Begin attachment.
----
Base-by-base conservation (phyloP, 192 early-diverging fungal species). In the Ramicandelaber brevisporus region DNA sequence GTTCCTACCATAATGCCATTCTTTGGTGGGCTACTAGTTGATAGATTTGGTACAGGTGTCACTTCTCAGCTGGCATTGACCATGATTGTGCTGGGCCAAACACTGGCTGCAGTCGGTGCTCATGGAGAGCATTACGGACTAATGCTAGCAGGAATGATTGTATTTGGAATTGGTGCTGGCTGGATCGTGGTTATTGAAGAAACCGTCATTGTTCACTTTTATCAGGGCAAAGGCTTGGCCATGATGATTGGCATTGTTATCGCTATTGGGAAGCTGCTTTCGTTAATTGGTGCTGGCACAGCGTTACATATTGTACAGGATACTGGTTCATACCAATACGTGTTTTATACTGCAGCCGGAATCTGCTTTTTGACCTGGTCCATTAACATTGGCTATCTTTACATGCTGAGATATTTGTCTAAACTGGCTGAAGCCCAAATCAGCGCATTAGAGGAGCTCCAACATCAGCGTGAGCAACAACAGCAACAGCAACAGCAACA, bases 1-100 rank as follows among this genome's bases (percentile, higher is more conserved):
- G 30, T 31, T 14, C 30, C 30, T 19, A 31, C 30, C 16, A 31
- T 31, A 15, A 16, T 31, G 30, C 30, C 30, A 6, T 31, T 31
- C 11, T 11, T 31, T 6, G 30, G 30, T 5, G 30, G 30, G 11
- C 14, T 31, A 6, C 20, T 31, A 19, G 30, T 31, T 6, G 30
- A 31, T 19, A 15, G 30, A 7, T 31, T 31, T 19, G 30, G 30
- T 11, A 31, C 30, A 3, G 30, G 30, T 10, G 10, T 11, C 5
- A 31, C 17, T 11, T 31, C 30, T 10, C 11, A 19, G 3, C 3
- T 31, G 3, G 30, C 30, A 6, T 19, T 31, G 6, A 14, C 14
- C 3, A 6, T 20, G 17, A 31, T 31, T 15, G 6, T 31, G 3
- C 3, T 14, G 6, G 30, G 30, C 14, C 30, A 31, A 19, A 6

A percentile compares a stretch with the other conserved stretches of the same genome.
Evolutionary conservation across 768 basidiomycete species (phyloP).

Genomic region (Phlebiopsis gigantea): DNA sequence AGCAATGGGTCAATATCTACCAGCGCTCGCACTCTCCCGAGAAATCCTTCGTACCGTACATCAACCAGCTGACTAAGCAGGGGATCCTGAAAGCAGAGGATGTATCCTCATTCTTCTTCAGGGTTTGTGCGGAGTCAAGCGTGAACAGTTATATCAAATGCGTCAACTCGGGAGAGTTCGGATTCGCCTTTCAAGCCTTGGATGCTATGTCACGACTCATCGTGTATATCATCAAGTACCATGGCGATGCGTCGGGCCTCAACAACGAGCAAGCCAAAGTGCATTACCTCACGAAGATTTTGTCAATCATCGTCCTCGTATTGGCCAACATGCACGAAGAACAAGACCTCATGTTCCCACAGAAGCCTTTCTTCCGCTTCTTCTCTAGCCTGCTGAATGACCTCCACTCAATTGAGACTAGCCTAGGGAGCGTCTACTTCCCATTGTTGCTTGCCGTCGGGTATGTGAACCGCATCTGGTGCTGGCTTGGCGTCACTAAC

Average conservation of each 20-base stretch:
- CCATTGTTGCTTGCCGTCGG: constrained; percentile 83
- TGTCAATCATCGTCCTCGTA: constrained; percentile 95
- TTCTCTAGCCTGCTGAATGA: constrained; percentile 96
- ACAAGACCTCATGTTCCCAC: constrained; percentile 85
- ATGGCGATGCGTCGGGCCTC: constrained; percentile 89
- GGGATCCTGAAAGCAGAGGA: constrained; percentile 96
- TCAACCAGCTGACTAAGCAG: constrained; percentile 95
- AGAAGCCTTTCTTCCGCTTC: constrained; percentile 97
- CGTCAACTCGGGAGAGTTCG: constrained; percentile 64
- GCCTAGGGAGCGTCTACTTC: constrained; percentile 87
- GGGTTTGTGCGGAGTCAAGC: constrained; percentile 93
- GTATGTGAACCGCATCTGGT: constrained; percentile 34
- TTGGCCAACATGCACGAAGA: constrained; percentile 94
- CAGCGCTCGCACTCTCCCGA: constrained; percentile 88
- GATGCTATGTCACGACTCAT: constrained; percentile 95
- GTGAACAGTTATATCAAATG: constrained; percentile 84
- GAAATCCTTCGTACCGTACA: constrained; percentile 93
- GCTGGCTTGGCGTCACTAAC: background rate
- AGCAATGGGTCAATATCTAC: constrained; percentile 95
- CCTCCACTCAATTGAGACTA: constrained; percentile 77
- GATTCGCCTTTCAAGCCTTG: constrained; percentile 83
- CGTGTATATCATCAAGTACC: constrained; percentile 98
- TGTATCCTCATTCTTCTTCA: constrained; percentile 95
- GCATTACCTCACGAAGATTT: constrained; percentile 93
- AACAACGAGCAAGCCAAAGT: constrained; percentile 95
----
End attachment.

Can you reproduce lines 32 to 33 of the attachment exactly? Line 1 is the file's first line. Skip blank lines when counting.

- GAAATCCTTCGTACCGTACA: constrained; percentile 93
- GCTGGCTTGGCGTCACTAAC: background rate